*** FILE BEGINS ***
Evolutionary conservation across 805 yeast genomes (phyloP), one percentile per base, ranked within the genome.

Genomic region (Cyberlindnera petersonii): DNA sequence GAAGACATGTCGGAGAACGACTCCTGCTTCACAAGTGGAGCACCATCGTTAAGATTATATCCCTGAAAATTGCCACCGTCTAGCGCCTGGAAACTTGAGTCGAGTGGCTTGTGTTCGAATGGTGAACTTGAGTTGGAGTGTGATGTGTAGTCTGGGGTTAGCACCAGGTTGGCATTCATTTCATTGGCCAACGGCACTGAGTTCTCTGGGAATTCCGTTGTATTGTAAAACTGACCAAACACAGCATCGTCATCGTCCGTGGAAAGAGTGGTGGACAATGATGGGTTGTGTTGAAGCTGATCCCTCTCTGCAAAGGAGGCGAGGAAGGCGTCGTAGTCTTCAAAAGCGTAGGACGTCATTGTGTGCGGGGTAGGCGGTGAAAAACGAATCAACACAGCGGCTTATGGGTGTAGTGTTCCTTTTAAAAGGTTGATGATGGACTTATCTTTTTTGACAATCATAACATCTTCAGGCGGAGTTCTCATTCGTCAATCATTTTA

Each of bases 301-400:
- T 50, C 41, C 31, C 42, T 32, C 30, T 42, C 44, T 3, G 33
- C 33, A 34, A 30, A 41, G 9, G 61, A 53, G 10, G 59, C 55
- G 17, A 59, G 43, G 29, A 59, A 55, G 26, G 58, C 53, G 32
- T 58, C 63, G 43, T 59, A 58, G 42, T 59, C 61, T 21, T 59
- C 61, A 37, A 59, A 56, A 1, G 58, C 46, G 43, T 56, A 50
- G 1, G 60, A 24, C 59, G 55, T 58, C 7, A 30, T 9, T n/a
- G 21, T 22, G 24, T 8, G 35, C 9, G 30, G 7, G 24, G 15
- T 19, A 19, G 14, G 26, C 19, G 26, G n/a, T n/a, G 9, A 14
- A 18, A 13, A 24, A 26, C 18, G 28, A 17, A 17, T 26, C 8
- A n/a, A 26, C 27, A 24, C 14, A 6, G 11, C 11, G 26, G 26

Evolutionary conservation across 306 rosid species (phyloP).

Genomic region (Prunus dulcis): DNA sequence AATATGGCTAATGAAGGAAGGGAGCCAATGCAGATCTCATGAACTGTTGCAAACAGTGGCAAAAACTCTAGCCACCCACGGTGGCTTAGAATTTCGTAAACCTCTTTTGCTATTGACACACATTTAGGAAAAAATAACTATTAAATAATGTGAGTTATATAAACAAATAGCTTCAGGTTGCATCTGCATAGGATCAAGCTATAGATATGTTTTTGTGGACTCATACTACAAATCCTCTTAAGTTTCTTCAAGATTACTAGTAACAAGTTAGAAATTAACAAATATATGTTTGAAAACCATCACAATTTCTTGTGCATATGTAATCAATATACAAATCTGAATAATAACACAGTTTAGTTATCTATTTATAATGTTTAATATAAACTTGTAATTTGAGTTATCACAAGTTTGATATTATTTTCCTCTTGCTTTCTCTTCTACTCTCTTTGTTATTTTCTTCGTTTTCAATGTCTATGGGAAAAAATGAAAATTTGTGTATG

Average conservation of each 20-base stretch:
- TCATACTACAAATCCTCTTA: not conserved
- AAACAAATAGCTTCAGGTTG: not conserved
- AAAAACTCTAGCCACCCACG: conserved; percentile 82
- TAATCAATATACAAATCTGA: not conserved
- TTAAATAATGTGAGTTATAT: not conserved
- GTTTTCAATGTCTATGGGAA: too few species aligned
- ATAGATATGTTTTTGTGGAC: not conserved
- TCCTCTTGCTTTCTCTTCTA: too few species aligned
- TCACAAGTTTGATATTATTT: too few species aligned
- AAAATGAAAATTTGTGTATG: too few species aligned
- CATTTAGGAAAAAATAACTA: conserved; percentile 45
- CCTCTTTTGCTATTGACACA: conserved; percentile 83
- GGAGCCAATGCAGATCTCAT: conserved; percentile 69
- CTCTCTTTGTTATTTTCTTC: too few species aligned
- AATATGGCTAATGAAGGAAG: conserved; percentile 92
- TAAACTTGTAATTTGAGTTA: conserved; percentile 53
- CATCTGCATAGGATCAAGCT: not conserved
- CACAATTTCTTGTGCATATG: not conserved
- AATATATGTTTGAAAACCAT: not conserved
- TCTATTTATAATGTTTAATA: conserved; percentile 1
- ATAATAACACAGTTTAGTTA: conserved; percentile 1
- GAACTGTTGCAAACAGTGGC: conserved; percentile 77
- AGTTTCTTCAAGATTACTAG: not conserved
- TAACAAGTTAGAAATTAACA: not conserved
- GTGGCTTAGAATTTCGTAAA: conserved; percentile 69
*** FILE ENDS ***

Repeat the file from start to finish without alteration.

Evolutionary conservation across 805 yeast genomes (phyloP), one percentile per base, ranked within the genome.

Genomic region (Cyberlindnera petersonii): DNA sequence GAAGACATGTCGGAGAACGACTCCTGCTTCACAAGTGGAGCACCATCGTTAAGATTATATCCCTGAAAATTGCCACCGTCTAGCGCCTGGAAACTTGAGTCGAGTGGCTTGTGTTCGAATGGTGAACTTGAGTTGGAGTGTGATGTGTAGTCTGGGGTTAGCACCAGGTTGGCATTCATTTCATTGGCCAACGGCACTGAGTTCTCTGGGAATTCCGTTGTATTGTAAAACTGACCAAACACAGCATCGTCATCGTCCGTGGAAAGAGTGGTGGACAATGATGGGTTGTGTTGAAGCTGATCCCTCTCTGCAAAGGAGGCGAGGAAGGCGTCGTAGTCTTCAAAAGCGTAGGACGTCATTGTGTGCGGGGTAGGCGGTGAAAAACGAATCAACACAGCGGCTTATGGGTGTAGTGTTCCTTTTAAAAGGTTGATGATGGACTTATCTTTTTTGACAATCATAACATCTTCAGGCGGAGTTCTCATTCGTCAATCATTTTA

Each of bases 301-400:
- T 50, C 41, C 31, C 42, T 32, C 30, T 42, C 44, T 3, G 33
- C 33, A 34, A 30, A 41, G 9, G 61, A 53, G 10, G 59, C 55
- G 17, A 59, G 43, G 29, A 59, A 55, G 26, G 58, C 53, G 32
- T 58, C 63, G 43, T 59, A 58, G 42, T 59, C 61, T 21, T 59
- C 61, A 37, A 59, A 56, A 1, G 58, C 46, G 43, T 56, A 50
- G 1, G 60, A 24, C 59, G 55, T 58, C 7, A 30, T 9, T n/a
- G 21, T 22, G 24, T 8, G 35, C 9, G 30, G 7, G 24, G 15
- T 19, A 19, G 14, G 26, C 19, G 26, G n/a, T n/a, G 9, A 14
- A 18, A 13, A 24, A 26, C 18, G 28, A 17, A 17, T 26, C 8
- A n/a, A 26, C 27, A 24, C 14, A 6, G 11, C 11, G 26, G 26

Evolutionary conservation across 306 rosid species (phyloP).

Genomic region (Prunus dulcis): DNA sequence AATATGGCTAATGAAGGAAGGGAGCCAATGCAGATCTCATGAACTGTTGCAAACAGTGGCAAAAACTCTAGCCACCCACGGTGGCTTAGAATTTCGTAAACCTCTTTTGCTATTGACACACATTTAGGAAAAAATAACTATTAAATAATGTGAGTTATATAAACAAATAGCTTCAGGTTGCATCTGCATAGGATCAAGCTATAGATATGTTTTTGTGGACTCATACTACAAATCCTCTTAAGTTTCTTCAAGATTACTAGTAACAAGTTAGAAATTAACAAATATATGTTTGAAAACCATCACAATTTCTTGTGCATATGTAATCAATATACAAATCTGAATAATAACACAGTTTAGTTATCTATTTATAATGTTTAATATAAACTTGTAATTTGAGTTATCACAAGTTTGATATTATTTTCCTCTTGCTTTCTCTTCTACTCTCTTTGTTATTTTCTTCGTTTTCAATGTCTATGGGAAAAAATGAAAATTTGTGTATG

Average conservation of each 20-base stretch:
- TCATACTACAAATCCTCTTA: not conserved
- AAACAAATAGCTTCAGGTTG: not conserved
- AAAAACTCTAGCCACCCACG: conserved; percentile 82
- TAATCAATATACAAATCTGA: not conserved
- TTAAATAATGTGAGTTATAT: not conserved
- GTTTTCAATGTCTATGGGAA: too few species aligned
- ATAGATATGTTTTTGTGGAC: not conserved
- TCCTCTTGCTTTCTCTTCTA: too few species aligned
- TCACAAGTTTGATATTATTT: too few species aligned
- AAAATGAAAATTTGTGTATG: too few species aligned
- CATTTAGGAAAAAATAACTA: conserved; percentile 45
- CCTCTTTTGCTATTGACACA: conserved; percentile 83
- GGAGCCAATGCAGATCTCAT: conserved; percentile 69
- CTCTCTTTGTTATTTTCTTC: too few species aligned
- AATATGGCTAATGAAGGAAG: conserved; percentile 92
- TAAACTTGTAATTTGAGTTA: conserved; percentile 53
- CATCTGCATAGGATCAAGCT: not conserved
- CACAATTTCTTGTGCATATG: not conserved
- AATATATGTTTGAAAACCAT: not conserved
- TCTATTTATAATGTTTAATA: conserved; percentile 1
- ATAATAACACAGTTTAGTTA: conserved; percentile 1
- GAACTGTTGCAAACAGTGGC: conserved; percentile 77
- AGTTTCTTCAAGATTACTAG: not conserved
- TAACAAGTTAGAAATTAACA: not conserved
- GTGGCTTAGAATTTCGTAAA: conserved; percentile 69